Live From Lucky FABB: Coco Rocha Explains Her Epic Campaign Against The Selfie

Senior Digital Editor

A 10-year veteran of the fashion industry, Coco Rocha got her start in the modeling world when Jean Paul Gaultier tapped the then-Irish step dancer to skip and hop her way down his runway. Since then, she’s appeared in every major magazine under the sun, fronted countless designer campaigns and—perhaps most impressively—become the world’s most-followed supermodel on social media (she has a presence on over 10 different platforms, and was the first fashion model to have over a million followers on Google+).

During her style conversation with our own Eva this afternoon, Coco confessed that her entrée into the social media sphere came when she started blogging as a side hobby. Soon after, when the supermodel was majorly misquoted in a scathing newspaper piece— “There was this big picture of me, and it said, ‘Is This Model Too Fat For The Runway?’” Coco remembered—she realized she could use her blog to address the issue and take a stand, immediately recognizing the reach digital platforms could provide.

In addition to fighting for herself, though, Coco’s equally devoted to standing up for other models—particularly those who are underage and just starting out. Last October, she helped the Model Alliance, the nonprofit organization founded by Sara Ziff, pass a New York law protecting the rights of under-18 catwalkers. As a model who was first discovered at age 14, Coco’s very familiar with the struggles up-and-coming girls in the business can face. “There are girls who are being sexually abused, girls who aren’t being paid,” she explains. “At the peak of my career, I personally was $20,000 in debt to various people within the industry. And I’m not the only one.”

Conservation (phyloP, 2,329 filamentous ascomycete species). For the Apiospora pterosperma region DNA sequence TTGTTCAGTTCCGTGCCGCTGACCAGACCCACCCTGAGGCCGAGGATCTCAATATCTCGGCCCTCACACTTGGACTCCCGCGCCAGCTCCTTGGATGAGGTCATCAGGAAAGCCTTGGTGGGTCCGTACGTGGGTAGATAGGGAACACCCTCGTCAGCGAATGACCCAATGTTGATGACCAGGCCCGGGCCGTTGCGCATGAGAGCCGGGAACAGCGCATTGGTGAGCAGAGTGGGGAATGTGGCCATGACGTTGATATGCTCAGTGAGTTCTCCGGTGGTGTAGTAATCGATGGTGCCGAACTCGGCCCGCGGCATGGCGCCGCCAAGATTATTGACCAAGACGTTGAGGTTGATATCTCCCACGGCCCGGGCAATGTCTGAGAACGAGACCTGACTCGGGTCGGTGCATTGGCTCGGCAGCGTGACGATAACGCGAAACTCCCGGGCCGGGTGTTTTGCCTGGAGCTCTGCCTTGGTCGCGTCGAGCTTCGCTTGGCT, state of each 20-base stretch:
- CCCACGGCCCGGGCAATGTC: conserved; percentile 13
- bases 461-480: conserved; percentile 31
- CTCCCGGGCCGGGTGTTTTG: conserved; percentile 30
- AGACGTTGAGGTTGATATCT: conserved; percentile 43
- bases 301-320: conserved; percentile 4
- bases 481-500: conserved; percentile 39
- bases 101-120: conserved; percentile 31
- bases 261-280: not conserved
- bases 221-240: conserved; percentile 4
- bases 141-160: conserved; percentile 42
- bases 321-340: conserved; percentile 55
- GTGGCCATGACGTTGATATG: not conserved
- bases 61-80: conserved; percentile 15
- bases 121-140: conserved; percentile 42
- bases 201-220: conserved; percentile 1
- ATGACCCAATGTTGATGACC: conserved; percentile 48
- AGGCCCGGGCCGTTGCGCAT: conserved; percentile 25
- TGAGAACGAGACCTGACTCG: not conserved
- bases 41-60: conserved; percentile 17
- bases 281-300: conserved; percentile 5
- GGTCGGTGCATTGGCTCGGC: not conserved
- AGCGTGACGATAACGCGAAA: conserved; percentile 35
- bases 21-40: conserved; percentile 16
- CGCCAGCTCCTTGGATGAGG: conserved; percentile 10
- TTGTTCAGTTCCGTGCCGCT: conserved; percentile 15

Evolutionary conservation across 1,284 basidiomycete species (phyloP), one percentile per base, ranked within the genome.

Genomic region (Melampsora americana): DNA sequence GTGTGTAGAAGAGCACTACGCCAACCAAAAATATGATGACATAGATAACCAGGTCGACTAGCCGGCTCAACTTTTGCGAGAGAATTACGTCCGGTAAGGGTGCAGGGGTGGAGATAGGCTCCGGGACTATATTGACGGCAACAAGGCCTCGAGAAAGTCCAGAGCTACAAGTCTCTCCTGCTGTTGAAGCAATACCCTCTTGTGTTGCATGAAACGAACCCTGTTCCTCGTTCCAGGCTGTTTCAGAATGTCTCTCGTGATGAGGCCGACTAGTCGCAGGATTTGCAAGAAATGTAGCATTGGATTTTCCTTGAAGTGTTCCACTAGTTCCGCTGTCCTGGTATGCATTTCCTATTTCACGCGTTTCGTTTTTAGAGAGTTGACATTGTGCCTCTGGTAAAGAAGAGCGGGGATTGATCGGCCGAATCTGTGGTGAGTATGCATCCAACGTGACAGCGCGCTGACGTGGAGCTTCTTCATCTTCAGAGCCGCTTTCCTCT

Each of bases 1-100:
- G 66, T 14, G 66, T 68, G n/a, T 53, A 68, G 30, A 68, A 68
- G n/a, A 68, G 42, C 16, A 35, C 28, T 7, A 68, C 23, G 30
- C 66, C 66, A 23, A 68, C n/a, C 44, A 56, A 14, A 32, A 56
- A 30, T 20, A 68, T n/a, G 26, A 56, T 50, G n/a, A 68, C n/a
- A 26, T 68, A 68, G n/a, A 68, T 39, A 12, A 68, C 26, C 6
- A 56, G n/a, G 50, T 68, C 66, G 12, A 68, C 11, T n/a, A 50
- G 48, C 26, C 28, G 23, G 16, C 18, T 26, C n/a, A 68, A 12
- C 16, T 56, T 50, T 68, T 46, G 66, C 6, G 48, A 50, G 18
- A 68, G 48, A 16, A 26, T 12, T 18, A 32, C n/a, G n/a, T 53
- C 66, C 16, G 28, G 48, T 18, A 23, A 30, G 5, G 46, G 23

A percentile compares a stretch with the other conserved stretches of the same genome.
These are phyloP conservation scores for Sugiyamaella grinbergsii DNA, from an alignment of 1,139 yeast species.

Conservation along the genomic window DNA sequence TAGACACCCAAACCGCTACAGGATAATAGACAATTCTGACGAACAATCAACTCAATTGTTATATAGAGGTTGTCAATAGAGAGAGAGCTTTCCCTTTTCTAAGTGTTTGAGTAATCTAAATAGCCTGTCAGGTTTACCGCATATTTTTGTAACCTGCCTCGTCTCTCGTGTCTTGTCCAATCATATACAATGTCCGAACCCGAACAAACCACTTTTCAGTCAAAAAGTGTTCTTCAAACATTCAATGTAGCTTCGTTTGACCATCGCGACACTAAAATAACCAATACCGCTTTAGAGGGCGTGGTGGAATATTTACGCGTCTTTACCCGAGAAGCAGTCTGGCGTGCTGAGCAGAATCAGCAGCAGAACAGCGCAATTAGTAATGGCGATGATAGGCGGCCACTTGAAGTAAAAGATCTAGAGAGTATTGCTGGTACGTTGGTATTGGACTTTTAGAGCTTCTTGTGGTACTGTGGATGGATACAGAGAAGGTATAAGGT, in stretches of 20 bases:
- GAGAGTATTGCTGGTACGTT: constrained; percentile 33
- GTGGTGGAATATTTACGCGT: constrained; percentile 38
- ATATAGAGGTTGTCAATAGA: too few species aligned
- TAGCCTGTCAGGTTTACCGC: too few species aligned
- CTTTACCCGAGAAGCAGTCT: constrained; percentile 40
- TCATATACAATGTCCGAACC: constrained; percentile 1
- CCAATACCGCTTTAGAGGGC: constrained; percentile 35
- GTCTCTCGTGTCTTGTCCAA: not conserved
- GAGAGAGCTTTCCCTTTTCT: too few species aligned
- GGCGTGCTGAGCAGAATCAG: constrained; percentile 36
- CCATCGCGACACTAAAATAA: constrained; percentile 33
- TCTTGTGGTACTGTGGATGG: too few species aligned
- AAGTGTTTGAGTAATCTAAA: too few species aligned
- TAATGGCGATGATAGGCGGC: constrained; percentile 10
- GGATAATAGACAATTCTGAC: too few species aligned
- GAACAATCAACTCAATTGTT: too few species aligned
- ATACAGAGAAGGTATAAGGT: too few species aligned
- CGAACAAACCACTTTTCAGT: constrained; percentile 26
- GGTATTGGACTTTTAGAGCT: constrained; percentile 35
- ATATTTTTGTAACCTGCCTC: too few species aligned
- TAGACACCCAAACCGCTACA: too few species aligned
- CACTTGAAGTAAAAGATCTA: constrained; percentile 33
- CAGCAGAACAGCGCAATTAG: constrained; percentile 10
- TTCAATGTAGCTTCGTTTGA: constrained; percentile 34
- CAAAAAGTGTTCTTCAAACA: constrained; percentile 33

Coco and Eva’s discussion really lit up the room, however, when the supermodel admitted that she loathes selfies (look at her Instagram—she rarely self-photographs). Our editor in chief, an obvious selfie supporter, was shocked—until Coco shared her reasoning. “Instead of going into a bathroom by yourself, putting on your best duckface and taking a selfie, why not ask someone, ‘Hey—I love me, would you mind taking my picture?’” she joked. “If you have enough guts to take a selfie and post it, you can ask a stranger to take a picture of you!” (Fittingly, the moment the floor was opened up for questions, a guest in the audience immediately raised her hand and asked if she could take a “selfie” with the super—and promptly handed her camera to a nearby guest so she could snap it.)

Just before Coco’s chat with Eva, I sat down with the supermodel to discuss—what else?—social media, something at which she’s undeniably an expert. Read on!

Lucky: What’s the best thing about the rise of social media in the fashion world?

Coco Rocha: From a model’s standpoint, I think it’s great in that it gives us a voice. Before, we were just known for our cheekbones—now, we’re equally known for our personality.

Are there any negatives?

I will say that the industry is oversaturated with social media at this point. You especially see it at fashion week; like, if you’re sitting at a show and you’re there to do a job, you should just focus on doing that job. Don’t worry about getting the next photo that’s going viral, the next video—you’re there to see the clothes. Backstage, people are taking photos while models are changing—people don’t think sometimes. That’s why I’d like social media to…slow down a bit, I’d say. Not go away, of course, but just slow down!

You were one of the first major models to chop her hair super-short. Would you ever go long again?

Right now I’m actually trying to get it to bob length! I’m almost there, but I sort of look like a little page boy at this point [laughs]. But I’m one of those people who loves change—so now I want a bob, next I’ll want bangs, then I’ll probably want long hair again, and then I’ll chop it off again.

What’s the one best gift you’ve ever gotten from a designer?

My wedding dress from Zac Posen. My husband James, prior to managing my career, used to be a muralist, a painter—and Zac asked James on the side to make a motif for him, some lines and abstract shapes, and they cut it into my dress, into the fabric. It was so subtle you wouldn’t know it was there if I didn’t point it out, but it was just so romantic and I didn’t even know he’d asked James to do it. I am eternally indebted to Zac for that.

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